Our kidneys are roughly the size of our fist and are situated between our ribs and waist. They do a wonderful job at filtering blood to remove unwanted waste products and to control levels of water within the body. The kidneys also produce important hormones. Dietary considerations play an important part in the management of chronic kidney disease. This article aims to provide general information and is not a substitute for specialist medical treatment.
What is Chronic Kidney Disease?
People with chronic kidney disease have altered kidney function or damage that has been present for three months or longer. The function of the kidneys is measured by something called the glomerular filtration rate (GFR). This reflects the amount of blood that the kidney’s have removed waste products from in one minute. We can only estimate this process based on creatinine levels in the blood, age and gender.
Stages of CKD
There are five stages of CKD. This is dependent of the individuals level of kidney function or damage e.g. protein or blood present in the urine. A blood or urine test is a good way to pick up on early stages of CKD. People can move between stages one and four but unfortunately cannot usually improve once the kidney function has declined to level five.
This stage often does not present with symptoms. There are signs of kidney damage yet the GFR is not decreased.
GFR: 60 – 89ml/min/1.73m2
Once again there is usually no symptoms with stage three kidney disease. There is damage present and a slight reduction on the GFR.
The GFR is now quite significantly reduced. Individuals still may not show symptoms at this stage but dysfunction can be evident in other organs.
By this stage, kidney function is dramatically reduced. Individuals will start to show some symptoms. Damage pof other organs is more predominant and levels of creatinine and urea are increased in the blood.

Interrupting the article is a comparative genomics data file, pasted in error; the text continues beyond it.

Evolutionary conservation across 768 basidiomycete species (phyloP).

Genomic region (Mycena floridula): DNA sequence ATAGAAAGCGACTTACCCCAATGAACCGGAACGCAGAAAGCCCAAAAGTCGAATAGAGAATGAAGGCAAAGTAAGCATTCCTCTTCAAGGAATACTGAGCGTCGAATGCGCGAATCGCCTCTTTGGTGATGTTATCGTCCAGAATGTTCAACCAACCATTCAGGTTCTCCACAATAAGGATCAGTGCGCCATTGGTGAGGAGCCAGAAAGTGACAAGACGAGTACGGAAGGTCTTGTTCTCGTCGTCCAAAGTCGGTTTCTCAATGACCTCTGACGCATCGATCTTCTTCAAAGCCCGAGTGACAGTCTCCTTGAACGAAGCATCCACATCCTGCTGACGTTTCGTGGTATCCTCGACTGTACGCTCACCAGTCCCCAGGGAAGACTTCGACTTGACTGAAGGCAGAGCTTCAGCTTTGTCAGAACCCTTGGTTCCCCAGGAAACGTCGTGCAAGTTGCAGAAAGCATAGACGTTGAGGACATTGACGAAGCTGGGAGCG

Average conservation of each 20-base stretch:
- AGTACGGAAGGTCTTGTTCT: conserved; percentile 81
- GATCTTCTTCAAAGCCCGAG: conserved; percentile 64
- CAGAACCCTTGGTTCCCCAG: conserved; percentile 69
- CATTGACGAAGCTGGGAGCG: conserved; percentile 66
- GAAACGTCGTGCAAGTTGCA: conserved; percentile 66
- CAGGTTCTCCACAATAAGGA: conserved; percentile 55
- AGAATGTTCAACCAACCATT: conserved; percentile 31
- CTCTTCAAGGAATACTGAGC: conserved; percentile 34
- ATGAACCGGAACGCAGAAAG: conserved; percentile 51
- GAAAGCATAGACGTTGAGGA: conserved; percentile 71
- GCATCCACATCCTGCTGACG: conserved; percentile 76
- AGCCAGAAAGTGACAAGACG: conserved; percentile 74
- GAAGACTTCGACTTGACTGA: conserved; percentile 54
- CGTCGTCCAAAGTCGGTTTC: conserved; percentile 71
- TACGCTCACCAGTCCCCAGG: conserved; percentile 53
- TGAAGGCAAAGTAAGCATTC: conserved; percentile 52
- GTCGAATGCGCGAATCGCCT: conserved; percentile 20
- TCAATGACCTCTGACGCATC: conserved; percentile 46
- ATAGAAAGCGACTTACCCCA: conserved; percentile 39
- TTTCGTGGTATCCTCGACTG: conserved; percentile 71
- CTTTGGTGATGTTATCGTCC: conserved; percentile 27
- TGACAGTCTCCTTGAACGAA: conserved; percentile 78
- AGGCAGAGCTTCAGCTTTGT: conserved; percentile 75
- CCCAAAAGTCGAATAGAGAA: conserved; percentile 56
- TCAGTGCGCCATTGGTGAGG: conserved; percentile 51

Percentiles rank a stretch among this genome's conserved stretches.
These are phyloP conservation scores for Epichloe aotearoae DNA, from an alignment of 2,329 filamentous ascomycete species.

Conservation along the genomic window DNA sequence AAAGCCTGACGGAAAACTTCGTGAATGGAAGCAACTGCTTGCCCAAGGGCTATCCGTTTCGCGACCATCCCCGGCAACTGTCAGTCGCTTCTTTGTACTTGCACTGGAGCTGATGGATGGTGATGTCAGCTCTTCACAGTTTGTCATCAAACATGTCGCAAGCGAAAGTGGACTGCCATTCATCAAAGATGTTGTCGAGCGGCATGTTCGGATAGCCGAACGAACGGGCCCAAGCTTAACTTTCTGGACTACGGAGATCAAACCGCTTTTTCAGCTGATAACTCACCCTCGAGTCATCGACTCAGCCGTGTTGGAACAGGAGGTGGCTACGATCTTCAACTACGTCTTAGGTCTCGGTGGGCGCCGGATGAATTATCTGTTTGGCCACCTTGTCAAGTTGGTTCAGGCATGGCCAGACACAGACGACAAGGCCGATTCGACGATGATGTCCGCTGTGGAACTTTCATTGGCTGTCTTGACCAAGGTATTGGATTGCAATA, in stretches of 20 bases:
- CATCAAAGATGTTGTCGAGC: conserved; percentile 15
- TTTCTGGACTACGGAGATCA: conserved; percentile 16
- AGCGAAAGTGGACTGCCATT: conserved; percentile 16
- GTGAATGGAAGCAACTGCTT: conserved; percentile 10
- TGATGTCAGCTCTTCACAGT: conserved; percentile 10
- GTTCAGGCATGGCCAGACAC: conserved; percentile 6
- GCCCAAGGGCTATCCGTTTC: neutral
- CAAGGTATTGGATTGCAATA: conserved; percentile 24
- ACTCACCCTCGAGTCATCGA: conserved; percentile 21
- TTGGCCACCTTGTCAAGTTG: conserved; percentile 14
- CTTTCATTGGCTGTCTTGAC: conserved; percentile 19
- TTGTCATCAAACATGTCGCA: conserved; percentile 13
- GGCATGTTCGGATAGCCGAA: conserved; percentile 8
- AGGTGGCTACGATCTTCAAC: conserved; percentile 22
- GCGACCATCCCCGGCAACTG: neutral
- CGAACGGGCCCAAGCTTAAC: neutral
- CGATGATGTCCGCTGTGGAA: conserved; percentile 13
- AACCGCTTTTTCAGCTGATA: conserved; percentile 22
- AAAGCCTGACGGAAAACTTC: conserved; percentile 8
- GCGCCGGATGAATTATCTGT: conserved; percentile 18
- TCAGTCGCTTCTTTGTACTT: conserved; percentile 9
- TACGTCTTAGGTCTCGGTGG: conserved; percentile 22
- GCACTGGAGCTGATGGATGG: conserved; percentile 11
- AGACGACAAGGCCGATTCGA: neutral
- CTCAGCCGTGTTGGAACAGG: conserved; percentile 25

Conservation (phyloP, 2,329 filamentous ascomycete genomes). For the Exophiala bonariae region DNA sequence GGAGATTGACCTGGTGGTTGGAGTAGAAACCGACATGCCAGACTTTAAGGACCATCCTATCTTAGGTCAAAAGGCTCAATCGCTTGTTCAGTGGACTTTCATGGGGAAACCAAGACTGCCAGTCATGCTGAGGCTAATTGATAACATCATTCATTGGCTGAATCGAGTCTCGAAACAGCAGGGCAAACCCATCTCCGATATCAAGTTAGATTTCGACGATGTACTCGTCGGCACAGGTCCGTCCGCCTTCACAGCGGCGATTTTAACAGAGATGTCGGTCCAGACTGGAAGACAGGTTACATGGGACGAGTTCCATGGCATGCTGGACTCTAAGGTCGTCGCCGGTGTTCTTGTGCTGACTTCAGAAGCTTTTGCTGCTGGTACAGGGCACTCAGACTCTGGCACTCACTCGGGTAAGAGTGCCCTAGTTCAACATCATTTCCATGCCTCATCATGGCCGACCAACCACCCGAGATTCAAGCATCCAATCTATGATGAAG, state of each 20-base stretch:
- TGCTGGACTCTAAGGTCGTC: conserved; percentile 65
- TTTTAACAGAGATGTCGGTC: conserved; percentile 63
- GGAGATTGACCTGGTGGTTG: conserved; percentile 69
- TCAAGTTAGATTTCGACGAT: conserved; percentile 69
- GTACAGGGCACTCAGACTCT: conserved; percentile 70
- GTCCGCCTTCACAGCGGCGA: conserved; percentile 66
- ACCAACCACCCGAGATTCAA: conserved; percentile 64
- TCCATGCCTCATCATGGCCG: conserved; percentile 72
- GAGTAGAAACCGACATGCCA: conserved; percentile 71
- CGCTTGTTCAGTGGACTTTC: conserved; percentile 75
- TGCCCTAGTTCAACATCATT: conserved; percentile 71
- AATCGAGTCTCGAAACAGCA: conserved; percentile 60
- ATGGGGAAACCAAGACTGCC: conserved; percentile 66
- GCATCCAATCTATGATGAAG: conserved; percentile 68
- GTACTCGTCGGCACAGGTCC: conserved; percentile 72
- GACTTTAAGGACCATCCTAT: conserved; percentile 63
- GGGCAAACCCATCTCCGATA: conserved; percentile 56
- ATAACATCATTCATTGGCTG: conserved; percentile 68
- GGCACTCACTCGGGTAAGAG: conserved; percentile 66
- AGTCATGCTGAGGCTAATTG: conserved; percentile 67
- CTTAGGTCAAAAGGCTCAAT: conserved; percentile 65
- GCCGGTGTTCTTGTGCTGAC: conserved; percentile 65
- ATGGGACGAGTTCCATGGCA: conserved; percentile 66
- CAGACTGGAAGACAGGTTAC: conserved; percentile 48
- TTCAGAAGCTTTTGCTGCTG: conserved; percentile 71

Stage five – End stage kidney disease
GFR: Less than 15ml/min/1.73m2
Unfortunately once this point is reached there are many blood abnormalities in numerous organs – known as uraemia. It is essential that patients receive dialysis or a kidney transplant once the GFR drops down to 7-8ml/min/1.73m2. At this rate, the body can no longer maintain life.
Dietary guidelines for people with chronic kidney disease
Patients should not try and manage their CKD through their own research. It is important the appropriate advice and guidelines are followed.
Stages one – three
In the earlier stages of kidney disease it is often not essential to alter dietary intake. The management is based around:
- Ensuring that a healthy, balanced diet is followed
- Maintenance of a healthy weight
- Maintenance of muscle stores, strength and prevention of wasting.
- Avoidance of malnutrition
It was once thought that a low protein diet should be followed but this is no longer the case.
Stage four and five
Patients with stage four CKD will often require some nutrition intervention and most patients by stage 5 will require the restriction of certain nutrients and fluids. The dietitian and medical teams will base this on blood test results and physical examination.
Generally the following changes will need to be made to help manage the condition:
- Sodium should now be restricted if CKD is progressive and if patient is hypertensive.
- Often potassium reaches or exceeds 6.0mmol/L in which case a potassium restricted diet must be followed.
- Phosphate levels also often become abnormally high and phosphate binders need to be given with meals and/ or a phosphate restricted diet followed.
- Fluid restriction is often necessary to manage oedema and hypertension, particularly in end stage kidney disease.
- An increased protein intake is recommended.
- Energy intake should be adequate to meet requirements in order to maintain weight and muscle stores.
- Physical activity should be encouraged as per the physiotherapist’s recommendations.
Contact us for results focused nutritional advice
This article was written by our dietitian Belinda Elwin who is a Dietitians Association of Australia member and Accredited Practising Dietitian and Nutritionist. If you have questions about nutrition guidelines for people with chronic kidney disease, make an appointment. We‘ll provide you with a simple and effective routine targeted to your concerns. Contact us today!